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On today’s Tech, No Babel: Troubleshooting Techniques: Using the Scientific Method
Asking a question: What is the cause of this problem?
Hypothesis: What you think it is
Prediction: If this is true, what is also true
Testing: Seeing if this aligns with reality
Analysis: Seeing if the hypothesis is correct
Repeat: If you’re correct, the results should be repeatable under identical circumstances.[tweet “One of the best troubleshooting techniques is to use the scientific method. Watch this to learn more:”]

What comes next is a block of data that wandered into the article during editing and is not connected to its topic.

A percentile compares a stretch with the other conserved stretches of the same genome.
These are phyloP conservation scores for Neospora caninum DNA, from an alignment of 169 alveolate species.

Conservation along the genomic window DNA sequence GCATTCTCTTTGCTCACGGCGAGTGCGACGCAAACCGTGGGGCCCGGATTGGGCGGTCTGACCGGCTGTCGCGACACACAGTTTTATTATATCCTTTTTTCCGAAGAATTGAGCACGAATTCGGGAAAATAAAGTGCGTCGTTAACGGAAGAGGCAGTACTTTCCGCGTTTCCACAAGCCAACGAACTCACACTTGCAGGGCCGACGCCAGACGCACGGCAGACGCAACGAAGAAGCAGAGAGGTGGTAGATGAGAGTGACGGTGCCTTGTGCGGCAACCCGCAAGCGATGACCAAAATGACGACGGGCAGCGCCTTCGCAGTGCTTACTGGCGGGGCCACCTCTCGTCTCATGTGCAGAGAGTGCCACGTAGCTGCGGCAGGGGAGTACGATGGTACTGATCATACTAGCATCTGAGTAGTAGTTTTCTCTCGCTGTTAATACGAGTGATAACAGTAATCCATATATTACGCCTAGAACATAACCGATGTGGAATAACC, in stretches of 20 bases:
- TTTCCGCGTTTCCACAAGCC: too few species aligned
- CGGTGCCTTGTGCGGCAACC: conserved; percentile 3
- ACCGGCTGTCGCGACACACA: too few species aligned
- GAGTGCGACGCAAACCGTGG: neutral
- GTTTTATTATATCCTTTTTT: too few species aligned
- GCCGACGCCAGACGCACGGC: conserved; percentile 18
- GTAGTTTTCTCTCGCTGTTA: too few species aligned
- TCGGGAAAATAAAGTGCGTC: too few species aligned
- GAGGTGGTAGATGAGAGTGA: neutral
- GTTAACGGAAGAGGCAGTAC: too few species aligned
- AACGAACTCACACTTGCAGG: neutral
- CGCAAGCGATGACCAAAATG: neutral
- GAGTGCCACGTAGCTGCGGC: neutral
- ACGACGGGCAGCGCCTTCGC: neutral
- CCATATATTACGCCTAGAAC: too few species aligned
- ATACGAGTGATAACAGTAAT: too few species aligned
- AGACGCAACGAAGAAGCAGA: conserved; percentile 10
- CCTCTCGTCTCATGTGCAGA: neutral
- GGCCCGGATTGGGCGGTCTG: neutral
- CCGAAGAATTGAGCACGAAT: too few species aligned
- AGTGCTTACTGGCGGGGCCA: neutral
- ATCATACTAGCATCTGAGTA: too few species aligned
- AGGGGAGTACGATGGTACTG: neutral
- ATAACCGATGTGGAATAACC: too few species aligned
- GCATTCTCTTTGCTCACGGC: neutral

Example: Switcher doesn’t work at all, no lights nothing.
Question: Why doesn’t it work at all?
Hypothesis: The outlet isn’t working
Prediction: If the outlet isn’t working, plugging the switcher into another, should cause it to work. Likewise, plugging something else into this outlet should cause that something not to work.
Testing: Plug switcher into another outlet, plug a known working piece into that outlet.
Analysis: Switcher works in new outlet. Lamp works in suspected bad outlet. Outlet isn’t the cause of the failure, unless it’s not sending enough electricity to power the switcher, but is for the lamp.
Repeat: Check if cord has an intermittent short, if switcher now works in the suspected bad outlet, etc.
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